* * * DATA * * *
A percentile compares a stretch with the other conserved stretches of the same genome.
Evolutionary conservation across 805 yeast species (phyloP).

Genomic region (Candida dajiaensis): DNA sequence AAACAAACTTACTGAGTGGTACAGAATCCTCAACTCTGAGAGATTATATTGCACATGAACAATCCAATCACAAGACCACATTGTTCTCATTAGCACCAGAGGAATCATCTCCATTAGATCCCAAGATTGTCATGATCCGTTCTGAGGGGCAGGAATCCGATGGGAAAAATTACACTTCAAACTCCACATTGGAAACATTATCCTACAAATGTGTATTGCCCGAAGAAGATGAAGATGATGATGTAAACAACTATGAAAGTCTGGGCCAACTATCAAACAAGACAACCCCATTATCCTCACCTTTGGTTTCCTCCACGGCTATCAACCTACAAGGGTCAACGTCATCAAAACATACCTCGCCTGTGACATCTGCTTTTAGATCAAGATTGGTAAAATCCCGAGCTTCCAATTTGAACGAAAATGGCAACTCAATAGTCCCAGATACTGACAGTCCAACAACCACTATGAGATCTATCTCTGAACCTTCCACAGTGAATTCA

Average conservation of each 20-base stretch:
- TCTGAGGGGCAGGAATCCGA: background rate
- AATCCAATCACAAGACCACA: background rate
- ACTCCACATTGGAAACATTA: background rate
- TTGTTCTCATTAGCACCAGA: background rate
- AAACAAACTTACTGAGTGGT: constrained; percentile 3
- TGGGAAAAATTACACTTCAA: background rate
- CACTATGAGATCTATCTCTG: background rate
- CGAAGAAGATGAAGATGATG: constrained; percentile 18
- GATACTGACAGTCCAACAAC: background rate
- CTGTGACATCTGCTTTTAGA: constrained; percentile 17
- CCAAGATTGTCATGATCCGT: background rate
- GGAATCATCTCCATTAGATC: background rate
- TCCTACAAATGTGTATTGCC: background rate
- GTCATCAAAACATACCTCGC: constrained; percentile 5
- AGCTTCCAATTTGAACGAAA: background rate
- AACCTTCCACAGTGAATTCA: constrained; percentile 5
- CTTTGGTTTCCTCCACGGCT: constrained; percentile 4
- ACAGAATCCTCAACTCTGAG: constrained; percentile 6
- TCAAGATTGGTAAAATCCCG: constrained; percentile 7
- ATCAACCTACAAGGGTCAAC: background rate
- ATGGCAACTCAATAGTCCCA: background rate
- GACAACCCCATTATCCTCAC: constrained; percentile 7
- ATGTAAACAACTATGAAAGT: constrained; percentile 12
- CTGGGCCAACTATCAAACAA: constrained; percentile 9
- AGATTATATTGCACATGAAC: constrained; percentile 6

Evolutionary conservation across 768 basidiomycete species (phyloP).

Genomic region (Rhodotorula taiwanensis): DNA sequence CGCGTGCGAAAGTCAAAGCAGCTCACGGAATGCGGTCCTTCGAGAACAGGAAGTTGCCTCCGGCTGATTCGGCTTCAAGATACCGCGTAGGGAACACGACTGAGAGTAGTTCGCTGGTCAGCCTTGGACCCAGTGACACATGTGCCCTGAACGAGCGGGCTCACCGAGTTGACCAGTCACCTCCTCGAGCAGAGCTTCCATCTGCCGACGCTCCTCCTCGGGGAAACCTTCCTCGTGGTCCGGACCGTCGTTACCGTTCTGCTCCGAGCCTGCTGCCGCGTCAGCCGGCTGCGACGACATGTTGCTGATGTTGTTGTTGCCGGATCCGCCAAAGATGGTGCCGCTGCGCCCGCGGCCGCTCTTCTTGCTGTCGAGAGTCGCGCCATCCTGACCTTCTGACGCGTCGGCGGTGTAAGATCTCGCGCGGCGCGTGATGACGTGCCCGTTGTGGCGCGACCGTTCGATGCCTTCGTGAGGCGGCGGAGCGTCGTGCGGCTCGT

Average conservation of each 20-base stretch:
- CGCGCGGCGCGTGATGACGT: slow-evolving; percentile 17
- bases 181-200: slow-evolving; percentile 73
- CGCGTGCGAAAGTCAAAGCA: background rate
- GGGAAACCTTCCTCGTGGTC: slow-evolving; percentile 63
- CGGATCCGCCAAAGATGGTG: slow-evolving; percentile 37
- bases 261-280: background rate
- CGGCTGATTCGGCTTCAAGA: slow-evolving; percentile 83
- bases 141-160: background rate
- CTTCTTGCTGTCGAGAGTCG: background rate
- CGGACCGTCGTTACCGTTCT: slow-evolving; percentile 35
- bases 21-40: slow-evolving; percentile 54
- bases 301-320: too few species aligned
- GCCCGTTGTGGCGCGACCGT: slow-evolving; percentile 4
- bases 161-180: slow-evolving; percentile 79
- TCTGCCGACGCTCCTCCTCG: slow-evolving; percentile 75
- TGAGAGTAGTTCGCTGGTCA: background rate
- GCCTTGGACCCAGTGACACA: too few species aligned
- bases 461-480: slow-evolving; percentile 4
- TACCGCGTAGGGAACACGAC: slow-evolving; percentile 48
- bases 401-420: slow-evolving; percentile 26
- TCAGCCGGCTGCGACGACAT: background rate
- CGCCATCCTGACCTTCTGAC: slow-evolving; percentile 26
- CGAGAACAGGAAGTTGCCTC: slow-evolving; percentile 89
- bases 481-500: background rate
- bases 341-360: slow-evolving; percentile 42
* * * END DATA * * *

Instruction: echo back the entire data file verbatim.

A percentile compares a stretch with the other conserved stretches of the same genome.
Evolutionary conservation across 805 yeast species (phyloP).

Genomic region (Candida dajiaensis): DNA sequence AAACAAACTTACTGAGTGGTACAGAATCCTCAACTCTGAGAGATTATATTGCACATGAACAATCCAATCACAAGACCACATTGTTCTCATTAGCACCAGAGGAATCATCTCCATTAGATCCCAAGATTGTCATGATCCGTTCTGAGGGGCAGGAATCCGATGGGAAAAATTACACTTCAAACTCCACATTGGAAACATTATCCTACAAATGTGTATTGCCCGAAGAAGATGAAGATGATGATGTAAACAACTATGAAAGTCTGGGCCAACTATCAAACAAGACAACCCCATTATCCTCACCTTTGGTTTCCTCCACGGCTATCAACCTACAAGGGTCAACGTCATCAAAACATACCTCGCCTGTGACATCTGCTTTTAGATCAAGATTGGTAAAATCCCGAGCTTCCAATTTGAACGAAAATGGCAACTCAATAGTCCCAGATACTGACAGTCCAACAACCACTATGAGATCTATCTCTGAACCTTCCACAGTGAATTCA

Average conservation of each 20-base stretch:
- TCTGAGGGGCAGGAATCCGA: background rate
- AATCCAATCACAAGACCACA: background rate
- ACTCCACATTGGAAACATTA: background rate
- TTGTTCTCATTAGCACCAGA: background rate
- AAACAAACTTACTGAGTGGT: constrained; percentile 3
- TGGGAAAAATTACACTTCAA: background rate
- CACTATGAGATCTATCTCTG: background rate
- CGAAGAAGATGAAGATGATG: constrained; percentile 18
- GATACTGACAGTCCAACAAC: background rate
- CTGTGACATCTGCTTTTAGA: constrained; percentile 17
- CCAAGATTGTCATGATCCGT: background rate
- GGAATCATCTCCATTAGATC: background rate
- TCCTACAAATGTGTATTGCC: background rate
- GTCATCAAAACATACCTCGC: constrained; percentile 5
- AGCTTCCAATTTGAACGAAA: background rate
- AACCTTCCACAGTGAATTCA: constrained; percentile 5
- CTTTGGTTTCCTCCACGGCT: constrained; percentile 4
- ACAGAATCCTCAACTCTGAG: constrained; percentile 6
- TCAAGATTGGTAAAATCCCG: constrained; percentile 7
- ATCAACCTACAAGGGTCAAC: background rate
- ATGGCAACTCAATAGTCCCA: background rate
- GACAACCCCATTATCCTCAC: constrained; percentile 7
- ATGTAAACAACTATGAAAGT: constrained; percentile 12
- CTGGGCCAACTATCAAACAA: constrained; percentile 9
- AGATTATATTGCACATGAAC: constrained; percentile 6

Evolutionary conservation across 768 basidiomycete species (phyloP).

Genomic region (Rhodotorula taiwanensis): DNA sequence CGCGTGCGAAAGTCAAAGCAGCTCACGGAATGCGGTCCTTCGAGAACAGGAAGTTGCCTCCGGCTGATTCGGCTTCAAGATACCGCGTAGGGAACACGACTGAGAGTAGTTCGCTGGTCAGCCTTGGACCCAGTGACACATGTGCCCTGAACGAGCGGGCTCACCGAGTTGACCAGTCACCTCCTCGAGCAGAGCTTCCATCTGCCGACGCTCCTCCTCGGGGAAACCTTCCTCGTGGTCCGGACCGTCGTTACCGTTCTGCTCCGAGCCTGCTGCCGCGTCAGCCGGCTGCGACGACATGTTGCTGATGTTGTTGTTGCCGGATCCGCCAAAGATGGTGCCGCTGCGCCCGCGGCCGCTCTTCTTGCTGTCGAGAGTCGCGCCATCCTGACCTTCTGACGCGTCGGCGGTGTAAGATCTCGCGCGGCGCGTGATGACGTGCCCGTTGTGGCGCGACCGTTCGATGCCTTCGTGAGGCGGCGGAGCGTCGTGCGGCTCGT

Average conservation of each 20-base stretch:
- CGCGCGGCGCGTGATGACGT: slow-evolving; percentile 17
- bases 181-200: slow-evolving; percentile 73
- CGCGTGCGAAAGTCAAAGCA: background rate
- GGGAAACCTTCCTCGTGGTC: slow-evolving; percentile 63
- CGGATCCGCCAAAGATGGTG: slow-evolving; percentile 37
- bases 261-280: background rate
- CGGCTGATTCGGCTTCAAGA: slow-evolving; percentile 83
- bases 141-160: background rate
- CTTCTTGCTGTCGAGAGTCG: background rate
- CGGACCGTCGTTACCGTTCT: slow-evolving; percentile 35
- bases 21-40: slow-evolving; percentile 54
- bases 301-320: too few species aligned
- GCCCGTTGTGGCGCGACCGT: slow-evolving; percentile 4
- bases 161-180: slow-evolving; percentile 79
- TCTGCCGACGCTCCTCCTCG: slow-evolving; percentile 75
- TGAGAGTAGTTCGCTGGTCA: background rate
- GCCTTGGACCCAGTGACACA: too few species aligned
- bases 461-480: slow-evolving; percentile 4
- TACCGCGTAGGGAACACGAC: slow-evolving; percentile 48
- bases 401-420: slow-evolving; percentile 26
- TCAGCCGGCTGCGACGACAT: background rate
- CGCCATCCTGACCTTCTGAC: slow-evolving; percentile 26
- CGAGAACAGGAAGTTGCCTC: slow-evolving; percentile 89
- bases 481-500: background rate
- bases 341-360: slow-evolving; percentile 42